It’s increasingly being held by “accumulation addresses.”
These addresses buy but don’t sell, which reduces supply and creates upward pressure on price.
Something interesting happened after the onset of the global COVID-19 pandemic in March 2020. Okay, okay, a lot of interesting (and horrible) things happened. But one of them was a switch from crypto exchanges experiencing net inflows of Bitcoin almost every month to consistently watching the amount of BTC in exchange accounts get smaller and smaller.
With Bitcoin net outflows averaging 96,200 coins per month for the past two years, exchanges’ cumulative Bitcoin balances have hit “multi-year lows,” according to a report from crypto analytics firm Glassnode. More precisely, they’ve fallen to their lowest level since August 2018.
The bulk of recent outflows are coming from a handful of usual suspects: Binance, Bitstamp, Bittrex, Coinbase, Gemini, and Kraken. (However, in the case of Binance and Gemini, despite their recent downward trends, the balance of their holdings has noticeably increased over the past two years, mostly at the expense of Coinbase.)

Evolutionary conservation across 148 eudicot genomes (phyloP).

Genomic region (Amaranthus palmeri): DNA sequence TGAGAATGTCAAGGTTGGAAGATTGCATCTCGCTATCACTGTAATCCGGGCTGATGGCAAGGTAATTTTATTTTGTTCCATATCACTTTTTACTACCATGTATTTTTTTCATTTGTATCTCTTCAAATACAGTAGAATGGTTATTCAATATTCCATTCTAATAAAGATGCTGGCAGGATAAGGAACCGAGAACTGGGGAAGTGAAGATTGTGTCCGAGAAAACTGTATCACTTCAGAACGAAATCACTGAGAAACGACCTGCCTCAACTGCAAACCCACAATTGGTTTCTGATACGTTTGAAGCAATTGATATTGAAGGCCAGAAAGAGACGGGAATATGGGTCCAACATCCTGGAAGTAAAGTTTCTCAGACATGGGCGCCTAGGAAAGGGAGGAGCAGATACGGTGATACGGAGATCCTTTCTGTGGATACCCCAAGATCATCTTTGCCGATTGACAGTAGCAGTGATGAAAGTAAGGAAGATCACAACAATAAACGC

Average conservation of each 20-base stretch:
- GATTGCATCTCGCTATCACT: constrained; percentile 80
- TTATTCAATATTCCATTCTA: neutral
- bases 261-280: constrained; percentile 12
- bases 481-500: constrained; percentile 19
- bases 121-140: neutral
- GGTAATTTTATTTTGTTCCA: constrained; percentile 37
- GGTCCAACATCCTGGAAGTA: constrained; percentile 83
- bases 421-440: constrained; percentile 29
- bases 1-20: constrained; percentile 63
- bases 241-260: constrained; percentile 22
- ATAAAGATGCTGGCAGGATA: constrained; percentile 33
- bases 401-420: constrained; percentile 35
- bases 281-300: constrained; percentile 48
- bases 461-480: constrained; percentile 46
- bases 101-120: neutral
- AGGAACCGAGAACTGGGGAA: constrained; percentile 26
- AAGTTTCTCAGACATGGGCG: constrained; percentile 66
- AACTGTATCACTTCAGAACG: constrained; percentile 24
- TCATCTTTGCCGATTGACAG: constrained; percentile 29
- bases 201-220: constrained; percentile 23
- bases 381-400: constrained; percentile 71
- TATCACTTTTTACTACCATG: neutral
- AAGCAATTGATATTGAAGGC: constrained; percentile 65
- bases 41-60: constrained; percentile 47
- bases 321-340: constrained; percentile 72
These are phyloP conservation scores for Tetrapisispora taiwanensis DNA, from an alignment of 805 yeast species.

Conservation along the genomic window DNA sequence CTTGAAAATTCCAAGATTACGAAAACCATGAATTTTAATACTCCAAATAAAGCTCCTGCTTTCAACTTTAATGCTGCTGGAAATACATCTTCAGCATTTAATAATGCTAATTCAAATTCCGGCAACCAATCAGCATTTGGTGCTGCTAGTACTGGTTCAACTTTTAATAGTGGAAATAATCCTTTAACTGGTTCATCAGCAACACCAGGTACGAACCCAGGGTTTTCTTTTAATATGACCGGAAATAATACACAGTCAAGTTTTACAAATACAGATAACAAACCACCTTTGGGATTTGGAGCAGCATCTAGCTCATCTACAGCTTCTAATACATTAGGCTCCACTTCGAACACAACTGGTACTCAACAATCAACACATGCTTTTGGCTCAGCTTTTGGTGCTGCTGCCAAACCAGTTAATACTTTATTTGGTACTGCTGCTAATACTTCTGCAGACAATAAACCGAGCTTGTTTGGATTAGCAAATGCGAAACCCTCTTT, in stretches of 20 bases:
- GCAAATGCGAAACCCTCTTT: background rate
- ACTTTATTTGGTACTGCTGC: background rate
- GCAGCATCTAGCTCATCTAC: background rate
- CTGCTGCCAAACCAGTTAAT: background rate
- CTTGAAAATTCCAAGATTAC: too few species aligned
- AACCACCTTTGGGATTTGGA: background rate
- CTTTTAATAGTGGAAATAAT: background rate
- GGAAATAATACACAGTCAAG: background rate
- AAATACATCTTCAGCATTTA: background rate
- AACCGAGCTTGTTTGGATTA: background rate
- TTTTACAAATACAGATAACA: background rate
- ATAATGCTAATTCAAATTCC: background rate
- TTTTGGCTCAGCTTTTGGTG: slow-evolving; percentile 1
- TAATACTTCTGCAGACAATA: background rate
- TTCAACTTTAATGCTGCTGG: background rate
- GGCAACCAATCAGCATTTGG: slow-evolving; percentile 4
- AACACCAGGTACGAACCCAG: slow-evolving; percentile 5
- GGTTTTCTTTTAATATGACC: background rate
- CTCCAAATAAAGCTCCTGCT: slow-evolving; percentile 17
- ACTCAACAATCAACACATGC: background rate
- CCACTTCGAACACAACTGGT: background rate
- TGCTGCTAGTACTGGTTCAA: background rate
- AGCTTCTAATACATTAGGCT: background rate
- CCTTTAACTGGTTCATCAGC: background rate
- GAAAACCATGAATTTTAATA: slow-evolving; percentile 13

The upshot of all this, says Glassnode, is that more and more Bitcoin is heading away from exchanges and into addresses that periodically purchase Bitcoin but don’t spend it—in other words, HODLers. These “accumulation addresses” can belong to individuals but also to companies and custodians. The Luna Foundation Guard, which has gobbled up $1.4 billion in BTC to back its algorithmic stablecoin, falls into this category, as does MicroStrategy subsidiary MacroStrategy.
The category isn’t all Bitcoin whales, however. So-called shrimps, who carry sub-1 BTC balances, have also been taking in more than their share of the coins in circulation since late January.
Per Glassnode, since the first week of December, the balances in such accumulation addresses—both whales and shrimps and everyone in between—has increased by 217,000 BTC (nearly $10 billion). The price then was nestled between $49,000 and $50,000, whereas it currently sits just below $46,000.
Although increased HODLing should put upward pressure on the price, the price has gone down over this time period. It’s best not to read too much into it, as net outflows and accumulation are just two data points among many (including the amount of money people feel confident investing amid rising interest rates and consumer prices), and the price picture can change considerably by slightly shifting comparison dates.
Still, Glassnode points out that the amount of Bitcoin being accumulated each day is much higher than the amount of new BTC being created. As such, it says, “the scarcity and pristine nature of Bitcoin as collateral may well be returning to the foreground once again.”
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